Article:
The original Phoenix Hotel building with its mansard roof, later to be replaced. The terminus of Cobb’s Coaches was outside the front gate of the hotel

In Richings’ telling, he casts doubt that Michell is the architect whereas Harradine expresses no such misgivings. Richings’ attribution to Michell is on a negative basis in that Michell was talented and experienced enough to have designed it and given the fact that no other architect’s name has been suggested, the design was accorded to the Surveyor-General. Moreover as Richings concedes, Michell displayed a penchant for the neo-Grecian style of architecture, particularly the Doric style. Be that as it may but Michell did bequeath to posterity a pen and ink drawing of an unidentified building with Doric columns and a pediment similar to those incorporated in the Exchange. In the Graham’s Town Journal the builder’s names are given as Thomas Proudfoot and Edward Slater

This building served in all its intended roles for all public occasions until 1856, when the old court house on the corner of Military Road was burnt down and the Hall was expropriated to serve that purpose.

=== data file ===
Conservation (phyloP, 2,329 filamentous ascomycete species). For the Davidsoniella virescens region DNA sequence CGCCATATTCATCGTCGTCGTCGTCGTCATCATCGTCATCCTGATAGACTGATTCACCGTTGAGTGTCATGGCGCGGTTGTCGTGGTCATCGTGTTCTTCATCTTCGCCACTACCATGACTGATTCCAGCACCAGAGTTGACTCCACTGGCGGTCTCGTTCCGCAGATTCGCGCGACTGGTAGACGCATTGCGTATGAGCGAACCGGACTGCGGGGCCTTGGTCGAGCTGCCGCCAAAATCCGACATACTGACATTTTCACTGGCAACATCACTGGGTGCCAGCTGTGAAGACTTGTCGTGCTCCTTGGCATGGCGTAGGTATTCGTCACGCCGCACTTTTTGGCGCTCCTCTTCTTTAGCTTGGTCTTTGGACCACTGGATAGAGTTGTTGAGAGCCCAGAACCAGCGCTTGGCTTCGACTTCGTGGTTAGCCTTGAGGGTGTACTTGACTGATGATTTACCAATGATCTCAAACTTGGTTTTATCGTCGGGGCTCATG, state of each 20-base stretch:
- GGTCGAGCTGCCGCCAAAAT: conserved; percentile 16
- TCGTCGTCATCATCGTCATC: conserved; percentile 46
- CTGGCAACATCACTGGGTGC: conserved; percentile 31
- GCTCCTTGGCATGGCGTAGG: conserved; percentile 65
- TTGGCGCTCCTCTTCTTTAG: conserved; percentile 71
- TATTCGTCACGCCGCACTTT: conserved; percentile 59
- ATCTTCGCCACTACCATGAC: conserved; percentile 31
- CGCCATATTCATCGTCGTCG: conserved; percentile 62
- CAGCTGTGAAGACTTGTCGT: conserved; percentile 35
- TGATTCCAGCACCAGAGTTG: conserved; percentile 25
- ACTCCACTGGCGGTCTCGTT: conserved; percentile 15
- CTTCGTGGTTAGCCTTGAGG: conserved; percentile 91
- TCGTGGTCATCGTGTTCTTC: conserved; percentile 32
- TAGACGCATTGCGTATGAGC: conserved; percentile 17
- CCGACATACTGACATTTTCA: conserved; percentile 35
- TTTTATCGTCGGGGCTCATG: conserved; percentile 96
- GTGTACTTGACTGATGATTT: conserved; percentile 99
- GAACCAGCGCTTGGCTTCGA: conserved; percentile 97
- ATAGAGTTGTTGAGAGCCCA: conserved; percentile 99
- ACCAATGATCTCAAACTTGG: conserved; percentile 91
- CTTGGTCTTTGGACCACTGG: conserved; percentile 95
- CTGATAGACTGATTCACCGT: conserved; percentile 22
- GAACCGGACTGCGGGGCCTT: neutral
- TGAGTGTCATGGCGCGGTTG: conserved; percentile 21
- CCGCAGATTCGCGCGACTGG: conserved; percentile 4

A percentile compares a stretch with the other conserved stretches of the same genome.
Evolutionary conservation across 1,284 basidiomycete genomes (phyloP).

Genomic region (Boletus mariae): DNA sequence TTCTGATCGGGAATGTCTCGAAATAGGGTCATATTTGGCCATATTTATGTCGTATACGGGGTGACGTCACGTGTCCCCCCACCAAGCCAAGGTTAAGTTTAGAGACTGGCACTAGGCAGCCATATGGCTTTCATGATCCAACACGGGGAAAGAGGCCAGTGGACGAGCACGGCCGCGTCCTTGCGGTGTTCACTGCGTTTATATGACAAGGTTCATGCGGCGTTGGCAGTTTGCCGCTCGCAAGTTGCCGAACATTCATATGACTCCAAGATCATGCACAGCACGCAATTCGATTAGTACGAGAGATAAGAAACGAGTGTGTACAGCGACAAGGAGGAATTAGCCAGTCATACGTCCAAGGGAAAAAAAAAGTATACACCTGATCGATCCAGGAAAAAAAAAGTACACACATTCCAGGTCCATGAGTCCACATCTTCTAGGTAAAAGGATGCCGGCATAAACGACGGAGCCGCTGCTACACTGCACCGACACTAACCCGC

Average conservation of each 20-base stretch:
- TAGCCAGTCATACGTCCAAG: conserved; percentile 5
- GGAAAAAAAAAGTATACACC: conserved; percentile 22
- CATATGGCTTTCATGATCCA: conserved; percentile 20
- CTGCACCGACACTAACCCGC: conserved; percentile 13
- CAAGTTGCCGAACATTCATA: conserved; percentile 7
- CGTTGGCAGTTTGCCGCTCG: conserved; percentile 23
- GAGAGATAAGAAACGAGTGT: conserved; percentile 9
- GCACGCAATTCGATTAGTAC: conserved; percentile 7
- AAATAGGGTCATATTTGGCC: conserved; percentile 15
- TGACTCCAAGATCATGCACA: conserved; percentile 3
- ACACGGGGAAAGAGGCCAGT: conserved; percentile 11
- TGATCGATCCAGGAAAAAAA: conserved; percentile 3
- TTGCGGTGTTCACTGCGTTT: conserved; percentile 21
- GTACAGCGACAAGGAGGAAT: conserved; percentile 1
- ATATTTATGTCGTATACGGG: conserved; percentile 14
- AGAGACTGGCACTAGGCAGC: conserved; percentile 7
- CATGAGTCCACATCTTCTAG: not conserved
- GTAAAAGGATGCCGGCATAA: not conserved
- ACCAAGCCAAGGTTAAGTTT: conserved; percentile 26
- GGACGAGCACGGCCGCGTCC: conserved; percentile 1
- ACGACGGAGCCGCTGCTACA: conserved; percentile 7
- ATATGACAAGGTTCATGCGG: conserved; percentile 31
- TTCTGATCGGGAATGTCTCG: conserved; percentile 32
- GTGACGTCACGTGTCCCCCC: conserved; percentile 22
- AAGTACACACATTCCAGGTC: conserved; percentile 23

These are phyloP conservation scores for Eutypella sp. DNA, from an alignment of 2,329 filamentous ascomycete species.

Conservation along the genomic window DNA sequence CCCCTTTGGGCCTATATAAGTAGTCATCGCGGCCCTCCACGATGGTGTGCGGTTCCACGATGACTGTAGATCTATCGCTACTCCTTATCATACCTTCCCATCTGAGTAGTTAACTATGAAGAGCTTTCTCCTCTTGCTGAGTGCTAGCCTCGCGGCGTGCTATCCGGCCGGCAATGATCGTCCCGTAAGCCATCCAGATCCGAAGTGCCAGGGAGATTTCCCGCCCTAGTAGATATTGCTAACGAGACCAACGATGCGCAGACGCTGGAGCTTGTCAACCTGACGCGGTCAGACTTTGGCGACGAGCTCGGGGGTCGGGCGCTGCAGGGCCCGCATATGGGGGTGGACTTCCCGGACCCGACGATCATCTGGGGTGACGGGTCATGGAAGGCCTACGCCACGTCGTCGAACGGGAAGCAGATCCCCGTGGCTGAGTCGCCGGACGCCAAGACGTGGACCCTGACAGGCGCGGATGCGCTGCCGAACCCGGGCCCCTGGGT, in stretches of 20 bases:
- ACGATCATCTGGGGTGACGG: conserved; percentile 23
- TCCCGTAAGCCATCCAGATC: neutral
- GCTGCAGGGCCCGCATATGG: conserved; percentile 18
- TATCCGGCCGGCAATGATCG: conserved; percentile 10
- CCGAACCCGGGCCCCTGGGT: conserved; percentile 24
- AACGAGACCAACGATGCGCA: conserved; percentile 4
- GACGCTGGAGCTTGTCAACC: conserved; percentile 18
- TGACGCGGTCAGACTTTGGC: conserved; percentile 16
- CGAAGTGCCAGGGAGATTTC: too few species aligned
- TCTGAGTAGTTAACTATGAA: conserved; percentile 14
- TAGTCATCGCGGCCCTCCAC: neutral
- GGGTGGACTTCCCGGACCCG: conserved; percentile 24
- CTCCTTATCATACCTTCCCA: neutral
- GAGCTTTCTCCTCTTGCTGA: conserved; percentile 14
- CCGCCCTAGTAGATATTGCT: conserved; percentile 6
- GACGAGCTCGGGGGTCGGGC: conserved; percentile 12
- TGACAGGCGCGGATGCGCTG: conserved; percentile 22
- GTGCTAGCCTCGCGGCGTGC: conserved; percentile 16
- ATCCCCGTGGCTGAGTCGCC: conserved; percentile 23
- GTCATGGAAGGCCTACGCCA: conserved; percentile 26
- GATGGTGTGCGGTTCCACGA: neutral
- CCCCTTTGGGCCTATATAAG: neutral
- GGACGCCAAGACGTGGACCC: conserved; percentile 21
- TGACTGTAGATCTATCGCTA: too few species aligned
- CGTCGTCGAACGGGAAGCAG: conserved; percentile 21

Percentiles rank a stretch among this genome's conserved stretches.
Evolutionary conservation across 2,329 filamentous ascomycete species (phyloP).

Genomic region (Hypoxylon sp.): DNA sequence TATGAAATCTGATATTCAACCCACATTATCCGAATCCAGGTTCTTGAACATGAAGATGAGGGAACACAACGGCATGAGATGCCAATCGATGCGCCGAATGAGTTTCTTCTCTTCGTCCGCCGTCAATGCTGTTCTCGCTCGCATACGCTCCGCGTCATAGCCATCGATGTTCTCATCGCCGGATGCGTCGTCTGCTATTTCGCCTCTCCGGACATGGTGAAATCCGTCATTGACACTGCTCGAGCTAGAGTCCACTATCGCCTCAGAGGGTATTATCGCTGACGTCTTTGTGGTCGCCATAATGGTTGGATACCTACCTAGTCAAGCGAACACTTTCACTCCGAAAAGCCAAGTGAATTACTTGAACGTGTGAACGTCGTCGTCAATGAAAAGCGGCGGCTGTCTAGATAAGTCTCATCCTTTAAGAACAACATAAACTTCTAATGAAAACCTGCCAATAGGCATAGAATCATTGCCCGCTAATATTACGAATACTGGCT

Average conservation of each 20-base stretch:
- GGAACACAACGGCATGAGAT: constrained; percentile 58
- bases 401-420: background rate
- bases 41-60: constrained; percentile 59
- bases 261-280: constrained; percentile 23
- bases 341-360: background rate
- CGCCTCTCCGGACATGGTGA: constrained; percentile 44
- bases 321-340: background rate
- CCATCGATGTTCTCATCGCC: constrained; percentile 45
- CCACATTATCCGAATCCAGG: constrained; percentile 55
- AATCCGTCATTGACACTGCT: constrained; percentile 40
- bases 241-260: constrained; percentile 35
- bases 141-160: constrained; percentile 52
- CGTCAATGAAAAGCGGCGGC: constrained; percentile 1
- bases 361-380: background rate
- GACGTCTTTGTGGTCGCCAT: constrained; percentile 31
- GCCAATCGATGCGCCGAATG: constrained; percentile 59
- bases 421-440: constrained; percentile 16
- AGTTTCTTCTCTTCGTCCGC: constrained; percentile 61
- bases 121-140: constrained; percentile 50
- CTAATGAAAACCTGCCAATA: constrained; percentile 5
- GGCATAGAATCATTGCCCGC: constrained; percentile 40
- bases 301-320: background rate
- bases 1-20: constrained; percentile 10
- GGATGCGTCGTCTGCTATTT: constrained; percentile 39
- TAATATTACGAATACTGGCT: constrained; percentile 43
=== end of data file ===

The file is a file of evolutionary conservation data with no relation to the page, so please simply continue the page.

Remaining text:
One of the uses for which this building was designed was that of a hall. The first time that it served in that role was on the 12th May 1847 when the first public concert held in Port Elizabeth took place in the Commercial Hall to raise money for those suffering as a result of famine in Ireland and Scotland. Fifty pounds was raised. Later that year on the 22nd September 1847 the first performance of the P.E. Amateur Theatrical Society was held in the Commercial Hall. This consisted of “Ion” by S. Talford and a farce called “The Queer Subject”. After the Royal Theatre was built behind the old Cleghorn’s building, this building no longer served that purpose.

Market Square in 1870 taken by J.E. Bruton with the Commercial Hall situated where the modern Public Library is situated